148 Million are in college, graduated, or dropped out of college which is 60% or 6 out of 10.
    17.9% of Adults are paying off student loans
    Data collects from various sources and certificate type training programs of less than two years are not shown.
    We do not say that "most people have student debt".

    There is a high demand for people who get trade school degrees.
    https://www.npr.org/sections/ed/2018/04/...
    30 million jobs in the United States that pay an average of $55,000 per year don't require bachelor's degrees.
    I have a friend who does construction work and is a union member and earns over $60 an hour in the San Francisco bay area. Welding, manufacturing equipment operators, automotive mechanics, HVAC, electricians, plumbers, and more very good paying jobs are available around the country.

    You need to look beyond college into your planned career and what education and training is required for that career. This is the USA Bureau of Labor Statistics Occupational Outlook Handbook
    https://www.bls.gov/ooh/a-z-index.htm
    It is good that you are going to college soon, but look at the career instead.
    Be sure that the expense and time and effort you will put in will get you the needed credentials.
    Many students get financial aid, so be sure you filled in FAFSA and seek out all possible routes as you continue your life. Note that successful people often have to move away from their home town or city. I did and retired at a relatively young age in a comfortable lifestyle with an Engineering degree and later obtained an MBA at night school while I worked days. Don't get large student loans into low paying careers or low demand fields of work. But, at the same time, do not aim for a career you will not enjoy. Remember it will be a large portion of your life.

    $40,000 in loans is a lot of money, but if earning $20,000 more per year gross pay and even net $15,000, a few years in the career pays off. Trade schools are even a faster path, but the jobs may not be best local to your family.

    A final thought people fail to realize. College also is supposed to teach you how to learn on your own. That is at least as large a value as the field of study because when you enter a job, you are still learning. That is part of the reason for extra courses outside of the concentration of study. High school had teachers feeding you information. Good colleges have professors acting as advisors of learning. Some schools have reversed the learning process where you learn when not in class, and discuss the material in class. Don't expect that class time is all that you have when in college. There is more "homework" than class time.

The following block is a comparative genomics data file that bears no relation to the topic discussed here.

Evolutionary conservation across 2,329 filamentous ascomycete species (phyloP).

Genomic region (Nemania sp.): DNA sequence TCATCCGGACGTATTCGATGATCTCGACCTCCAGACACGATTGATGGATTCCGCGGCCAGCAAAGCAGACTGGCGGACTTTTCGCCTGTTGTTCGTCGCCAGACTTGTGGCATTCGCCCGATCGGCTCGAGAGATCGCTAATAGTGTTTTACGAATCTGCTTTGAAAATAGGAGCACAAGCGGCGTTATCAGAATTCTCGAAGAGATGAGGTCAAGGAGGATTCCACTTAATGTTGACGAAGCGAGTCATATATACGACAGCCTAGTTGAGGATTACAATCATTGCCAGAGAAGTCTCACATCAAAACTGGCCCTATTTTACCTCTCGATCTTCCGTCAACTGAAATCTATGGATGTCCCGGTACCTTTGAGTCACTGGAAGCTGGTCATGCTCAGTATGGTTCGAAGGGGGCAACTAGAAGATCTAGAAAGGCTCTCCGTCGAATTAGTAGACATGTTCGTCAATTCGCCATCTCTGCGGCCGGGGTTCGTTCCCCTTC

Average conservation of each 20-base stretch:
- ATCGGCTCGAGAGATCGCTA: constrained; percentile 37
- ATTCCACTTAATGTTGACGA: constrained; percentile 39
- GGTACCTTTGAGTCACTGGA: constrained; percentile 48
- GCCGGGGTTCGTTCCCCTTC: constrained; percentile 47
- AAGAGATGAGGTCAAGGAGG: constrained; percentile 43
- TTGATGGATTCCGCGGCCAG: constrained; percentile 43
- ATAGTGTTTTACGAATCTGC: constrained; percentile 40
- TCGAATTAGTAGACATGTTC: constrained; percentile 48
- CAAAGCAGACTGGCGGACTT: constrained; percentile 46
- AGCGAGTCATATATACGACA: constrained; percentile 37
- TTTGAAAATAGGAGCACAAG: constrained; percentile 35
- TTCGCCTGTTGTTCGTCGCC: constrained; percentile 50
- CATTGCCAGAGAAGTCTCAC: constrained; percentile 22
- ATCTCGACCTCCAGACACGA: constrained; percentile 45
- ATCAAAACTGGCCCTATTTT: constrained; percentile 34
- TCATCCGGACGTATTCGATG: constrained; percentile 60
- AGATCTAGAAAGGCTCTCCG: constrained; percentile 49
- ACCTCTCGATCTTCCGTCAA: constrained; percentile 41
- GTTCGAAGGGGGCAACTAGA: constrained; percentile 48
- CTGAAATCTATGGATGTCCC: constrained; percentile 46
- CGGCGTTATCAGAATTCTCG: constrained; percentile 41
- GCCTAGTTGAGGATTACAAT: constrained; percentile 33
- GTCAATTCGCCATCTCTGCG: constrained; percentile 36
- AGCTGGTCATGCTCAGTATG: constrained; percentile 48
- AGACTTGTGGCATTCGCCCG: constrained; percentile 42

6 answers · 1 month ago
  • Have you ever received a scholarship that payed for the ONE class you were taking? (If you were only taking one)?

    Best answer: It's possible, but highly unlikely. Financial aid is usually contingent on going AT LEAST full-time, and often "half-time" is the minimum to receive financial aid.
    Best answer: It's possible, but highly unlikely. Financial aid is usually contingent on going AT LEAST full-time, and often "half-time" is the minimum to receive financial aid.
    4 answers · 4 weeks ago
  • Is age 21 too old to switch career paths?

    Best answer: Hmmm....you probably have in excess of 40 more years in your career path, so you tell me - do you want to spend that much time doing something you already don't like? I think you should find a job you can love. It's going to be a big part of your life. You are definitely not too old to go to college and... show more
    Best answer: Hmmm....you probably have in excess of 40 more years in your career path, so you tell me - do you want to spend that much time doing something you already don't like? I think you should find a job you can love. It's going to be a big part of your life. You are definitely not too old to go to college and enjoy it.
    11 answers · 1 month ago
  • How many scholarships can you apply for?

    Best answer: As many as you want. My daughter applied for several hundred of them and received over $90,000. There are some that you can apply for now, but the majority of them are aimed at seniors in high school who are planning to go to college the following year. Because there are thousands and thousands of scholarships... show more